When it comes to competitive markets, these are mistakes buyers should avoid and beware of when submitting offers. To many times I have seen a buyer make one of these mistakes and miss out on their land or home purchase. It is important to be aware of these to not trip yourself during the buying process.
“Dragging your feet”, being undecided on whether you want to purchase a property or home could lead to you paying more money in the end. The old adage goes, if you like it then someone else likes it. You ended up in a bidding war and now are forced to pay more because you waited to get your documents inline or make a decision. Buyers need to have their pre-approval letters, bank documents, or supporting funds documents ready from day one. Having these documents gives the buyer strength in the negotiating process because they are not contingent on being approved for financing. Sellers are more willing to accept an offer that has the approval in place vs one that may be slightly higher but still has not yet been approved to purchase.
Making a max offer based on pre-approval
When you are home shopping or even looking for some recreational land, beware of this pitfall. If you qualify for a certain amount (say $100,000), you find a home that is listed around $110,000, and you offer a bid of $100,000. The seller may accept your offer but you have left yourself no wiggle room if they choose to counter. Without covering the additional costs yourself you will likely miss out on this home or property.
Having a general pre-approval letter is best as this does not show your hand to what you can afford, only that you are able to be approved for purchasing that real estate. Coming to the table with an approval letter stating you are pre-approved for the exact amount of your offer could make a listing agent and the seller uncertain about your ability to close the transaction.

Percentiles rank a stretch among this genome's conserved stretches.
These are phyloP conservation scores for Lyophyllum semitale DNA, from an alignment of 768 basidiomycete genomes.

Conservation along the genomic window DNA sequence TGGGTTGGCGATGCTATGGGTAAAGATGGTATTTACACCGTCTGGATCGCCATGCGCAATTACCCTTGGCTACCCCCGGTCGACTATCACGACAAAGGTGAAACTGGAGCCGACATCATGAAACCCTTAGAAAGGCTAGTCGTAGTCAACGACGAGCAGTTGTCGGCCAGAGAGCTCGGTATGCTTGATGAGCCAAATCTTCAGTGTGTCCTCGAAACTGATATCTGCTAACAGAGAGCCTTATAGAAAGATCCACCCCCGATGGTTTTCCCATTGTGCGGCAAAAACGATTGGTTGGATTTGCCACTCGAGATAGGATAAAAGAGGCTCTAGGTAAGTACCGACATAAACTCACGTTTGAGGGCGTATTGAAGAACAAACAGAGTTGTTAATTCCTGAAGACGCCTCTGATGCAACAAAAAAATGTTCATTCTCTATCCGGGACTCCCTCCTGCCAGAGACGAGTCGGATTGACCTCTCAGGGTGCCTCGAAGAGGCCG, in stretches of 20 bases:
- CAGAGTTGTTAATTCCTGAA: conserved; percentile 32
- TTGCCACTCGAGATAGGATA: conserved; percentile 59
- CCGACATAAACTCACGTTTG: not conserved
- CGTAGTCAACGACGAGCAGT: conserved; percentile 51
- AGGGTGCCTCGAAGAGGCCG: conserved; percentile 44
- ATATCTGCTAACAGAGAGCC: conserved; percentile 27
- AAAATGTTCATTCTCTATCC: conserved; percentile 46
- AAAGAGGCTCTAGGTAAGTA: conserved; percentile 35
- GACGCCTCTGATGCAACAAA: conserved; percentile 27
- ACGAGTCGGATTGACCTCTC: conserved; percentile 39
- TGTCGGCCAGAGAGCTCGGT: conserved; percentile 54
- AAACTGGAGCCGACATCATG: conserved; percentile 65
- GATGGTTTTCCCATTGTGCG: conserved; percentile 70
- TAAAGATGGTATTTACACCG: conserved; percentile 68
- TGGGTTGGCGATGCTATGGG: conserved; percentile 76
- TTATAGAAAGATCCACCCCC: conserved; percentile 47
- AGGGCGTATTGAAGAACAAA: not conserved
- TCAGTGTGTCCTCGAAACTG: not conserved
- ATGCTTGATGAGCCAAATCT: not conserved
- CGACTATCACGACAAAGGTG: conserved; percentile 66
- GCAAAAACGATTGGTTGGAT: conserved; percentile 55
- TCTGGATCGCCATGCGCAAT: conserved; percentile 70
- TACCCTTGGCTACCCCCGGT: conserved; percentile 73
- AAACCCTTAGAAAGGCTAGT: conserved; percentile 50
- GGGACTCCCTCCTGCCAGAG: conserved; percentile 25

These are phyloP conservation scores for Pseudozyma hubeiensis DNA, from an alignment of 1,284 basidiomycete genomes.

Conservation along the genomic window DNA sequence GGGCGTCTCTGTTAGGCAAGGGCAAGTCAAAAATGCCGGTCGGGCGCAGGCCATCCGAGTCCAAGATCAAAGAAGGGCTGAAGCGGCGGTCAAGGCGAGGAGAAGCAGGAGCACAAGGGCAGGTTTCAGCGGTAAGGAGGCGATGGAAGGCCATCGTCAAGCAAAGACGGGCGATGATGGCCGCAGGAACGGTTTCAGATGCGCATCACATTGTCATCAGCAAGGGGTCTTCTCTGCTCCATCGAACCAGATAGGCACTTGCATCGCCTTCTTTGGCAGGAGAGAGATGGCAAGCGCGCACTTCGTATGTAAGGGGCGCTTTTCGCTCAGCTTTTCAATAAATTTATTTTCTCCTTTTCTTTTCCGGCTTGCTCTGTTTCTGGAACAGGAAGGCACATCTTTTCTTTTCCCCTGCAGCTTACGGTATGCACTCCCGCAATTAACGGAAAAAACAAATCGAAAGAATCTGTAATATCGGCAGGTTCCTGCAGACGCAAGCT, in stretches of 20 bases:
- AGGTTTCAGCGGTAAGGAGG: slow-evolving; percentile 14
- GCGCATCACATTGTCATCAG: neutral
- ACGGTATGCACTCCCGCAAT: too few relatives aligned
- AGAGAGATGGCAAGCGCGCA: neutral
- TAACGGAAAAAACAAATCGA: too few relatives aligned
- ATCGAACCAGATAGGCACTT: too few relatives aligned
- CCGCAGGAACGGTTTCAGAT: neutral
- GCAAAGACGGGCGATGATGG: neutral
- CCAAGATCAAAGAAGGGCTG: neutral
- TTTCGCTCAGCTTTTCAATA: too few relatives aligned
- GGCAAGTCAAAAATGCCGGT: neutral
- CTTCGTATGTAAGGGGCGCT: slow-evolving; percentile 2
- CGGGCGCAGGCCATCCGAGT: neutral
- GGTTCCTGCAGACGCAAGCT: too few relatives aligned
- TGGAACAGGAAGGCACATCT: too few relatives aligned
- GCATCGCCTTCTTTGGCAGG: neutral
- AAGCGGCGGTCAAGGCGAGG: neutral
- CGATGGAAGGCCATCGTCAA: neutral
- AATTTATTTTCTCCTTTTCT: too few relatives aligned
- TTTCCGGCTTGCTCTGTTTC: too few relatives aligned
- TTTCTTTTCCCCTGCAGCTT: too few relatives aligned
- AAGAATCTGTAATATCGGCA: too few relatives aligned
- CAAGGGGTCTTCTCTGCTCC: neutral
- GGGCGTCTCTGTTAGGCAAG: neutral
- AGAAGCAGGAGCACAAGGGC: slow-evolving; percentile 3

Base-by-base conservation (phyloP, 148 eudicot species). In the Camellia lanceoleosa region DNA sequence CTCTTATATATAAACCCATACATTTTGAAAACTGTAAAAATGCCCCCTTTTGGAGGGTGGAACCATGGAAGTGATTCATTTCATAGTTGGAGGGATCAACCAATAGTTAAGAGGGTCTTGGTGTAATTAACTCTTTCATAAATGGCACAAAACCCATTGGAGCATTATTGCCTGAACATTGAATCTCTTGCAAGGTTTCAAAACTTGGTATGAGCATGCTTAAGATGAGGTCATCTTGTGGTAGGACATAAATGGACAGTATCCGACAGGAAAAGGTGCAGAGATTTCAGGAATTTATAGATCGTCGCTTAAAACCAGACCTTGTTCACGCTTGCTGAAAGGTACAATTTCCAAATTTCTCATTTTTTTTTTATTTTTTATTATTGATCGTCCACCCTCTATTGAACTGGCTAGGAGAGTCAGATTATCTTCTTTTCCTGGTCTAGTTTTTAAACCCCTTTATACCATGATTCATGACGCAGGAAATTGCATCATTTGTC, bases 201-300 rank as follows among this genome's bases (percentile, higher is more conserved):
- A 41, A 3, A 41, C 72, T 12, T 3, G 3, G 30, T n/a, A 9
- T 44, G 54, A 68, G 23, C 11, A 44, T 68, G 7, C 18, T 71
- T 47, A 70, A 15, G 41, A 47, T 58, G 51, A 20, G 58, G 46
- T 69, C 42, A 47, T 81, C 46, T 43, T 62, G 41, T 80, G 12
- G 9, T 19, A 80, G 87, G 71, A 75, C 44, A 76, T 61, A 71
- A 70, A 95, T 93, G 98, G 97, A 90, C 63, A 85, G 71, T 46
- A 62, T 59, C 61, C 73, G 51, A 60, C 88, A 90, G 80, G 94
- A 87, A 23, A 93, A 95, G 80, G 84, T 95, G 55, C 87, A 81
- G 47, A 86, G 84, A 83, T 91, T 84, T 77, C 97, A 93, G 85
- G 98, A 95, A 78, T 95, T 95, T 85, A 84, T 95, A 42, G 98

Everyone wants a deal. Not all real estate is over priced. Make sure that your buyers agent is educating you on current market trends and values. Making a low ball offer could insult the seller and make them not want to work with you right out of the gate. Submitting a low offer is not bad as long as it is in the general area of the current market conditions. Use the data your agent provides you to justify your offer. Low ball offers more times than not backfire, as sellers will generally reject the offer outright or even counter at a higher than asking price just to show what they think of your offer.
Waiving inspection periods
This can be very dangerous for a buyer. If you choose to waive your home inspection or property inspection period be very careful. Those inspection periods are there to protect you the buyer from any undisclosed information that would be found during an inspection. Until your inspection period is complete you should never waive your right to these. Waiving your inspection periods could also cost you your earnest money deposit if you choose to back out of the deal.
Not presenting yourself as a strong buyer
In today’s market buyers need to be prepared for competing offers. Your agent and you need to present yourself as a strong and reliable buyer. The sellers agent is helping them make the decision on which party they think would be the easiest to work with and which is most likely to close. Avoid being nit picky, be confident in your offer, and don’t fret over items that can be changed such as paint color.
The best approach to take is listen to your agent. They have access to all of the data. Use that data to make your decision in the negotiating process and don’t wait to make your offer or you could miss out on your dream home or property.